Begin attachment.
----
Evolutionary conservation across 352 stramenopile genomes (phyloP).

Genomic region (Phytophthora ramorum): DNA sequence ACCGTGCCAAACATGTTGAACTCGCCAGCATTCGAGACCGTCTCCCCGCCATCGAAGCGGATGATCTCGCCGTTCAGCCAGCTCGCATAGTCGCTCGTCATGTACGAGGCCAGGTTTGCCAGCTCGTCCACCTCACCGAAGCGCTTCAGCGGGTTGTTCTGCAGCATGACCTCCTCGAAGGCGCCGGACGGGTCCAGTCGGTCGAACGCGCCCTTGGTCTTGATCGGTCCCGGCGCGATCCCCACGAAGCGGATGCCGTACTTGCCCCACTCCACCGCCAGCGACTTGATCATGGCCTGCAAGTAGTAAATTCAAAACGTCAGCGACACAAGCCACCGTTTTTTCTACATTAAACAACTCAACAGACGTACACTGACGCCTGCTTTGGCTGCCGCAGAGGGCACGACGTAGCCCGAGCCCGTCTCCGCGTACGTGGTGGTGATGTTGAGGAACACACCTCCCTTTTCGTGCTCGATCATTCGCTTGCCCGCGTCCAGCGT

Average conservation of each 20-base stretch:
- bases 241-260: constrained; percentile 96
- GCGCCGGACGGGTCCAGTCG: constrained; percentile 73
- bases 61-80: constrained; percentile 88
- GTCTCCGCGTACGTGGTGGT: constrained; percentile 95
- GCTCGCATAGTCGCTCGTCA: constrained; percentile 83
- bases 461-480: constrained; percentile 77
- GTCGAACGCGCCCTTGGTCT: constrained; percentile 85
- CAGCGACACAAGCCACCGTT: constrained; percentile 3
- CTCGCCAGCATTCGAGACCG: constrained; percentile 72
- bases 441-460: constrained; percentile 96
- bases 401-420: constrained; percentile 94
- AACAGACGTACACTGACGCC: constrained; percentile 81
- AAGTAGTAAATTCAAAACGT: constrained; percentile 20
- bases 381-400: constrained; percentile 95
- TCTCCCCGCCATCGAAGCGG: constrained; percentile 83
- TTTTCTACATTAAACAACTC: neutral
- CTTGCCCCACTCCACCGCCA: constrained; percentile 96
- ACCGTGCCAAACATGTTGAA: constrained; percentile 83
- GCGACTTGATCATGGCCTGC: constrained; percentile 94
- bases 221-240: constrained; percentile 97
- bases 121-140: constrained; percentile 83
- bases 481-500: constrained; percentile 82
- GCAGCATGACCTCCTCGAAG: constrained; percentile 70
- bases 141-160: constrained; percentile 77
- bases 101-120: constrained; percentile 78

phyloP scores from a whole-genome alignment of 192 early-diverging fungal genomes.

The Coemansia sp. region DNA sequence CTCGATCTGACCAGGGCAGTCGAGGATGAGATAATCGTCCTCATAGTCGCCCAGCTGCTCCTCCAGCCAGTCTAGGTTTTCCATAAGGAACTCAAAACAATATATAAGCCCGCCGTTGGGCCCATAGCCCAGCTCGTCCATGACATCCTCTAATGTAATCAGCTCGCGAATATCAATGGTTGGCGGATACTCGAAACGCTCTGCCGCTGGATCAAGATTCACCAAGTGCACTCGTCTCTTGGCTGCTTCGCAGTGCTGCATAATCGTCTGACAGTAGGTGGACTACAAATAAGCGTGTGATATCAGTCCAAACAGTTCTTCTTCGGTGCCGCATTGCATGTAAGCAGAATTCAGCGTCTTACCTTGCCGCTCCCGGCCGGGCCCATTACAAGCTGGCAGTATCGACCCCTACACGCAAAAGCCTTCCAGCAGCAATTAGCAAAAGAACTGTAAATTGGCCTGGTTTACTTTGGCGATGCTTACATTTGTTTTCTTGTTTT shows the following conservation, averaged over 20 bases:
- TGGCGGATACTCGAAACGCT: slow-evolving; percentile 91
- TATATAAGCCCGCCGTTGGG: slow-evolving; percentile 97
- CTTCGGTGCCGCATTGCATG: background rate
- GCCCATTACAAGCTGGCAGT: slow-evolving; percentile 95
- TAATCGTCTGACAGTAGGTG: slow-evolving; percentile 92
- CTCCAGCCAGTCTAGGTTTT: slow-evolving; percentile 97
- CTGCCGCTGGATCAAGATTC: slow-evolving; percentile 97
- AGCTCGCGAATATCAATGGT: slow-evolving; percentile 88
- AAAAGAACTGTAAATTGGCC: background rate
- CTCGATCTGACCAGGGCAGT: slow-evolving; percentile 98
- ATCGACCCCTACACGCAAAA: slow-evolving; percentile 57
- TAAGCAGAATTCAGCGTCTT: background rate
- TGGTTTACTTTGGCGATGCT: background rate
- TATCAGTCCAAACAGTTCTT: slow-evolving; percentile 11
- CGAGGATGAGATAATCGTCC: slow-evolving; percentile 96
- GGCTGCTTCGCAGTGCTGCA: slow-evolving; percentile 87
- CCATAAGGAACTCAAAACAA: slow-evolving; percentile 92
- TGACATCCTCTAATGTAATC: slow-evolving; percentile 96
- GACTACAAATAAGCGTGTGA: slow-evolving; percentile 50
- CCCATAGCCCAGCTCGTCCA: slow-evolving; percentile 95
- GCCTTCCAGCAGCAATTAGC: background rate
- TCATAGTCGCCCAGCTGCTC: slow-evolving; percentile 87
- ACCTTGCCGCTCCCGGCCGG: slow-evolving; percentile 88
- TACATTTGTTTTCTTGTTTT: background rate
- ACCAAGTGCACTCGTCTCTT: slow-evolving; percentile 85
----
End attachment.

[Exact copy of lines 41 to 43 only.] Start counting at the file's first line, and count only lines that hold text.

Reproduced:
- ATCGACCCCTACACGCAAAA: slow-evolving; percentile 57
- TAAGCAGAATTCAGCGTCTT: background rate
- TGGTTTACTTTGGCGATGCT: background rate